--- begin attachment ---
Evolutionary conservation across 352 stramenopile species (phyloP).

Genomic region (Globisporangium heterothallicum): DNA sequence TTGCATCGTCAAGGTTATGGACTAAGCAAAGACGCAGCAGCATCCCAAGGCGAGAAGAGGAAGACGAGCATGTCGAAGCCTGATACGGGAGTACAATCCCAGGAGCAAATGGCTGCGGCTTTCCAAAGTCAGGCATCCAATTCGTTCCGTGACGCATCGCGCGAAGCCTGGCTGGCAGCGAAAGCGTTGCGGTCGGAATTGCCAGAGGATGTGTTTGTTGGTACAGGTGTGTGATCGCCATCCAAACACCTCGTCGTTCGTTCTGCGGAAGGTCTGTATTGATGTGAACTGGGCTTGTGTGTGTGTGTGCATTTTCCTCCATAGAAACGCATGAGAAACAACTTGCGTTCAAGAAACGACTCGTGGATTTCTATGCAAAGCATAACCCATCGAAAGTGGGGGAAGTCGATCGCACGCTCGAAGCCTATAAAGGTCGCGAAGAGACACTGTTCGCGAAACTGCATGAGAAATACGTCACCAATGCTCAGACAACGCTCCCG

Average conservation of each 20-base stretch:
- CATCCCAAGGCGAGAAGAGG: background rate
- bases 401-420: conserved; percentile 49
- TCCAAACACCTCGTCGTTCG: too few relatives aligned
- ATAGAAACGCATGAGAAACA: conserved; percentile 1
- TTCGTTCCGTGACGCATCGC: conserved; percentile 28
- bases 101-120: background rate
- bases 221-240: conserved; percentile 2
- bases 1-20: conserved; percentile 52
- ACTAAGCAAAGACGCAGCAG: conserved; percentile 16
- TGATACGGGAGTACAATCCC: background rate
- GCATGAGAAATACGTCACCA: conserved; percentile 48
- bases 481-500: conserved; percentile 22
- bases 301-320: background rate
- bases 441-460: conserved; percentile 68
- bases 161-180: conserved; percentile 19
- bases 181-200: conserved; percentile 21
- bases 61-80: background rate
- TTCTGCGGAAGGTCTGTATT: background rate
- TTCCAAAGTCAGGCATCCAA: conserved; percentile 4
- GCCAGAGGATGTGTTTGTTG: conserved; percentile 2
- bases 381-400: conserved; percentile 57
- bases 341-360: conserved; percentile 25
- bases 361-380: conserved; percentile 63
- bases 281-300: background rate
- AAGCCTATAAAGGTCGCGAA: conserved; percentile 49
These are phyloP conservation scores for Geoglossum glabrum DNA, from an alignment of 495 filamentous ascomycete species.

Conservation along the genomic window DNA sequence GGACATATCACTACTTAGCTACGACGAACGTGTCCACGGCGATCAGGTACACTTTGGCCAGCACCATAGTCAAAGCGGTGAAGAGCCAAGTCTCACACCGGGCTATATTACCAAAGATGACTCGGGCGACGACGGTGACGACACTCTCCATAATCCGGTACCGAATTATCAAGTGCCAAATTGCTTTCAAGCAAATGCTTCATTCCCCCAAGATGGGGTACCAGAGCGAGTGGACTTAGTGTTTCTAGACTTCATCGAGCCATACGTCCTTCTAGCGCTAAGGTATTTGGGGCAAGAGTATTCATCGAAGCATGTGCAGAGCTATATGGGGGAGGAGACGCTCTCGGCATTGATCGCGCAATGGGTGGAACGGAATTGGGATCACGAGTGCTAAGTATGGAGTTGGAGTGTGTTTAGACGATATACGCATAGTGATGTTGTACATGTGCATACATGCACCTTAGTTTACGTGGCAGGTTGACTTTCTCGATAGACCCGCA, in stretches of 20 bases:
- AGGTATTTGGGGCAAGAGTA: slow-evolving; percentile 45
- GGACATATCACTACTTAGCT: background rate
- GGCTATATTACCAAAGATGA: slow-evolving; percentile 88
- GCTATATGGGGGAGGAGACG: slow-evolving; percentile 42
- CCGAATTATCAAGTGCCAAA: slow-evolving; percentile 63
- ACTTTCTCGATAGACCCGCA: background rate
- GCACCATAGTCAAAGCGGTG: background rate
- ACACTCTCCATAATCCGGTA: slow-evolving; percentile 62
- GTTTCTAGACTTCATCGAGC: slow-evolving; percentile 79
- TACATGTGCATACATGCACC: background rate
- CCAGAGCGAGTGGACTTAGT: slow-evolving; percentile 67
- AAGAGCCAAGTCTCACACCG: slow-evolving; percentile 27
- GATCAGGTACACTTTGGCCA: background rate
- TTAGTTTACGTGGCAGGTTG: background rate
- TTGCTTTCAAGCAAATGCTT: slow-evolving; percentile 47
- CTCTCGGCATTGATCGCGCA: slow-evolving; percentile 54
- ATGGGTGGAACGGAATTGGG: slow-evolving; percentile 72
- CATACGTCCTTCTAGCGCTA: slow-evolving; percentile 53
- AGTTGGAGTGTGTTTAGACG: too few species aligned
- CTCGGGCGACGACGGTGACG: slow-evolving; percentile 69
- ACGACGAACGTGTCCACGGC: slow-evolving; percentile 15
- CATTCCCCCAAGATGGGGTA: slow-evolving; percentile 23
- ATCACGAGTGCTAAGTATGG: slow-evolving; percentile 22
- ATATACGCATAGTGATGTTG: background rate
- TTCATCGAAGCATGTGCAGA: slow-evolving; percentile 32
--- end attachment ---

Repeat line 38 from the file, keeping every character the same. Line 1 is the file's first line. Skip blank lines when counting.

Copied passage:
- ACACTCTCCATAATCCGGTA: slow-evolving; percentile 62